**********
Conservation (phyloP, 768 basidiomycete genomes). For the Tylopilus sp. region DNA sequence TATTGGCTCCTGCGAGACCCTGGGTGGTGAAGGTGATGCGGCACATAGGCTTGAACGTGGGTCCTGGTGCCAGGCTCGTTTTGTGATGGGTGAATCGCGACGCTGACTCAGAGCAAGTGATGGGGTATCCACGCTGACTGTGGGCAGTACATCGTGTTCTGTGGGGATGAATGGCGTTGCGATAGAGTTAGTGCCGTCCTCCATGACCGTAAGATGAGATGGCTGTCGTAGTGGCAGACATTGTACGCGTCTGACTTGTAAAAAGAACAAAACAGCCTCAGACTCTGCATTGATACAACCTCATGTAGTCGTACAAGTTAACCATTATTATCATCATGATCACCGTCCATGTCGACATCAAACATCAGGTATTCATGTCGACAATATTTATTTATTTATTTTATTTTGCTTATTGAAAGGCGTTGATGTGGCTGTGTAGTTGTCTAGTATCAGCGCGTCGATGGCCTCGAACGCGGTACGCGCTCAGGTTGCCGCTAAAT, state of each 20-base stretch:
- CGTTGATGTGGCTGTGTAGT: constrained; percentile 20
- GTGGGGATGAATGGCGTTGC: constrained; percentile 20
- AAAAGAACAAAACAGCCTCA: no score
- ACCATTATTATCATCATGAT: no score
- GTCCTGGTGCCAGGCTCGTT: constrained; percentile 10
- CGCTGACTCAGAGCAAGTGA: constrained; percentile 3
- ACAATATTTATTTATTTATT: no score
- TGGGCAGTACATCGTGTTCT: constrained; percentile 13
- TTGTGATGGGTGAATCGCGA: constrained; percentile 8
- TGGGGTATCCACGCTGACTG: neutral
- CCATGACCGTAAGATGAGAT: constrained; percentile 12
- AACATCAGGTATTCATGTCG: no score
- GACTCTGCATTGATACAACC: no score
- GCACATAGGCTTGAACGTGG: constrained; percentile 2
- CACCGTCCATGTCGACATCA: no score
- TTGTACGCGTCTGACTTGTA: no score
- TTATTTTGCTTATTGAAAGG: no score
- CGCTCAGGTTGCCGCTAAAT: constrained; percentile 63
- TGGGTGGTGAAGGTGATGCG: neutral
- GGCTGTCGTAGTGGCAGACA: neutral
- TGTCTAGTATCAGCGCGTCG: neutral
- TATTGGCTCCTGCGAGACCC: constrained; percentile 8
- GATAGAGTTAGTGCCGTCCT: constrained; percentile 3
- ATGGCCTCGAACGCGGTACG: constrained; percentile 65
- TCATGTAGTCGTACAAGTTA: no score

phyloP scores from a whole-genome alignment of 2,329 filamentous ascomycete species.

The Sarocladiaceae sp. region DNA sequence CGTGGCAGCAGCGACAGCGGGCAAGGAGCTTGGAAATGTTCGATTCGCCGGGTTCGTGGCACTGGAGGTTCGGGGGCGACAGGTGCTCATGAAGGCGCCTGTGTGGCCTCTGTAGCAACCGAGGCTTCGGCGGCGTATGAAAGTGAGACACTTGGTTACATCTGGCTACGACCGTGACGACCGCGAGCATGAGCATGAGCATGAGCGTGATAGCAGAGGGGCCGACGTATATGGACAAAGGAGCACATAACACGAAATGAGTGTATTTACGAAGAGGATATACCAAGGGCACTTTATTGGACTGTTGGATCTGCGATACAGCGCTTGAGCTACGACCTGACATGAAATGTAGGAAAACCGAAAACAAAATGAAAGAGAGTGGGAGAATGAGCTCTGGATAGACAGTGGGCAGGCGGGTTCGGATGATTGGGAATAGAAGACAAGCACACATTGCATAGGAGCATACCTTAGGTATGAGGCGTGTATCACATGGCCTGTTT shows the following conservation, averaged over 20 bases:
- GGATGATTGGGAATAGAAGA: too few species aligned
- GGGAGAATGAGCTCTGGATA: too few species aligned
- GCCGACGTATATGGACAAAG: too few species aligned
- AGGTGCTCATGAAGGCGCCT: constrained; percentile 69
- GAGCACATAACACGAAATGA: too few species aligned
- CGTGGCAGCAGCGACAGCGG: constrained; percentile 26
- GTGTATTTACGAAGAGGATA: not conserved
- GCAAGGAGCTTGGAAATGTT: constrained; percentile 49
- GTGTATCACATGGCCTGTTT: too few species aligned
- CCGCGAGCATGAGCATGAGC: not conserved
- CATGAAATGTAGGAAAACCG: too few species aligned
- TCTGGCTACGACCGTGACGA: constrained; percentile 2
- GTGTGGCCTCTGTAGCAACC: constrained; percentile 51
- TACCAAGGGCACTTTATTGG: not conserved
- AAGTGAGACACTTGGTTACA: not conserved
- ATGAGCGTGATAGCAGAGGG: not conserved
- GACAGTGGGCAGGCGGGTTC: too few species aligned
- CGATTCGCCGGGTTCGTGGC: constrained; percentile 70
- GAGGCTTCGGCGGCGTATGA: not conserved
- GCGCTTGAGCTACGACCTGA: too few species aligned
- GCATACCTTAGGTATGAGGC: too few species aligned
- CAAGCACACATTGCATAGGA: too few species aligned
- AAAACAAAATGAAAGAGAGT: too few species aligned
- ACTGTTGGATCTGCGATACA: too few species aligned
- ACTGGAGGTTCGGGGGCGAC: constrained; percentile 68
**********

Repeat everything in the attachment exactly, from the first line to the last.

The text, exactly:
Conservation (phyloP, 768 basidiomycete genomes). For the Tylopilus sp. region DNA sequence TATTGGCTCCTGCGAGACCCTGGGTGGTGAAGGTGATGCGGCACATAGGCTTGAACGTGGGTCCTGGTGCCAGGCTCGTTTTGTGATGGGTGAATCGCGACGCTGACTCAGAGCAAGTGATGGGGTATCCACGCTGACTGTGGGCAGTACATCGTGTTCTGTGGGGATGAATGGCGTTGCGATAGAGTTAGTGCCGTCCTCCATGACCGTAAGATGAGATGGCTGTCGTAGTGGCAGACATTGTACGCGTCTGACTTGTAAAAAGAACAAAACAGCCTCAGACTCTGCATTGATACAACCTCATGTAGTCGTACAAGTTAACCATTATTATCATCATGATCACCGTCCATGTCGACATCAAACATCAGGTATTCATGTCGACAATATTTATTTATTTATTTTATTTTGCTTATTGAAAGGCGTTGATGTGGCTGTGTAGTTGTCTAGTATCAGCGCGTCGATGGCCTCGAACGCGGTACGCGCTCAGGTTGCCGCTAAAT, state of each 20-base stretch:
- CGTTGATGTGGCTGTGTAGT: constrained; percentile 20
- GTGGGGATGAATGGCGTTGC: constrained; percentile 20
- AAAAGAACAAAACAGCCTCA: no score
- ACCATTATTATCATCATGAT: no score
- GTCCTGGTGCCAGGCTCGTT: constrained; percentile 10
- CGCTGACTCAGAGCAAGTGA: constrained; percentile 3
- ACAATATTTATTTATTTATT: no score
- TGGGCAGTACATCGTGTTCT: constrained; percentile 13
- TTGTGATGGGTGAATCGCGA: constrained; percentile 8
- TGGGGTATCCACGCTGACTG: neutral
- CCATGACCGTAAGATGAGAT: constrained; percentile 12
- AACATCAGGTATTCATGTCG: no score
- GACTCTGCATTGATACAACC: no score
- GCACATAGGCTTGAACGTGG: constrained; percentile 2
- CACCGTCCATGTCGACATCA: no score
- TTGTACGCGTCTGACTTGTA: no score
- TTATTTTGCTTATTGAAAGG: no score
- CGCTCAGGTTGCCGCTAAAT: constrained; percentile 63
- TGGGTGGTGAAGGTGATGCG: neutral
- GGCTGTCGTAGTGGCAGACA: neutral
- TGTCTAGTATCAGCGCGTCG: neutral
- TATTGGCTCCTGCGAGACCC: constrained; percentile 8
- GATAGAGTTAGTGCCGTCCT: constrained; percentile 3
- ATGGCCTCGAACGCGGTACG: constrained; percentile 65
- TCATGTAGTCGTACAAGTTA: no score

phyloP scores from a whole-genome alignment of 2,329 filamentous ascomycete species.

The Sarocladiaceae sp. region DNA sequence CGTGGCAGCAGCGACAGCGGGCAAGGAGCTTGGAAATGTTCGATTCGCCGGGTTCGTGGCACTGGAGGTTCGGGGGCGACAGGTGCTCATGAAGGCGCCTGTGTGGCCTCTGTAGCAACCGAGGCTTCGGCGGCGTATGAAAGTGAGACACTTGGTTACATCTGGCTACGACCGTGACGACCGCGAGCATGAGCATGAGCATGAGCGTGATAGCAGAGGGGCCGACGTATATGGACAAAGGAGCACATAACACGAAATGAGTGTATTTACGAAGAGGATATACCAAGGGCACTTTATTGGACTGTTGGATCTGCGATACAGCGCTTGAGCTACGACCTGACATGAAATGTAGGAAAACCGAAAACAAAATGAAAGAGAGTGGGAGAATGAGCTCTGGATAGACAGTGGGCAGGCGGGTTCGGATGATTGGGAATAGAAGACAAGCACACATTGCATAGGAGCATACCTTAGGTATGAGGCGTGTATCACATGGCCTGTTT shows the following conservation, averaged over 20 bases:
- GGATGATTGGGAATAGAAGA: too few species aligned
- GGGAGAATGAGCTCTGGATA: too few species aligned
- GCCGACGTATATGGACAAAG: too few species aligned
- AGGTGCTCATGAAGGCGCCT: constrained; percentile 69
- GAGCACATAACACGAAATGA: too few species aligned
- CGTGGCAGCAGCGACAGCGG: constrained; percentile 26
- GTGTATTTACGAAGAGGATA: not conserved
- GCAAGGAGCTTGGAAATGTT: constrained; percentile 49
- GTGTATCACATGGCCTGTTT: too few species aligned
- CCGCGAGCATGAGCATGAGC: not conserved
- CATGAAATGTAGGAAAACCG: too few species aligned
- TCTGGCTACGACCGTGACGA: constrained; percentile 2
- GTGTGGCCTCTGTAGCAACC: constrained; percentile 51
- TACCAAGGGCACTTTATTGG: not conserved
- AAGTGAGACACTTGGTTACA: not conserved
- ATGAGCGTGATAGCAGAGGG: not conserved
- GACAGTGGGCAGGCGGGTTC: too few species aligned
- CGATTCGCCGGGTTCGTGGC: constrained; percentile 70
- GAGGCTTCGGCGGCGTATGA: not conserved
- GCGCTTGAGCTACGACCTGA: too few species aligned
- GCATACCTTAGGTATGAGGC: too few species aligned
- CAAGCACACATTGCATAGGA: too few species aligned
- AAAACAAAATGAAAGAGAGT: too few species aligned
- ACTGTTGGATCTGCGATACA: too few species aligned
- ACTGGAGGTTCGGGGGCGAC: constrained; percentile 68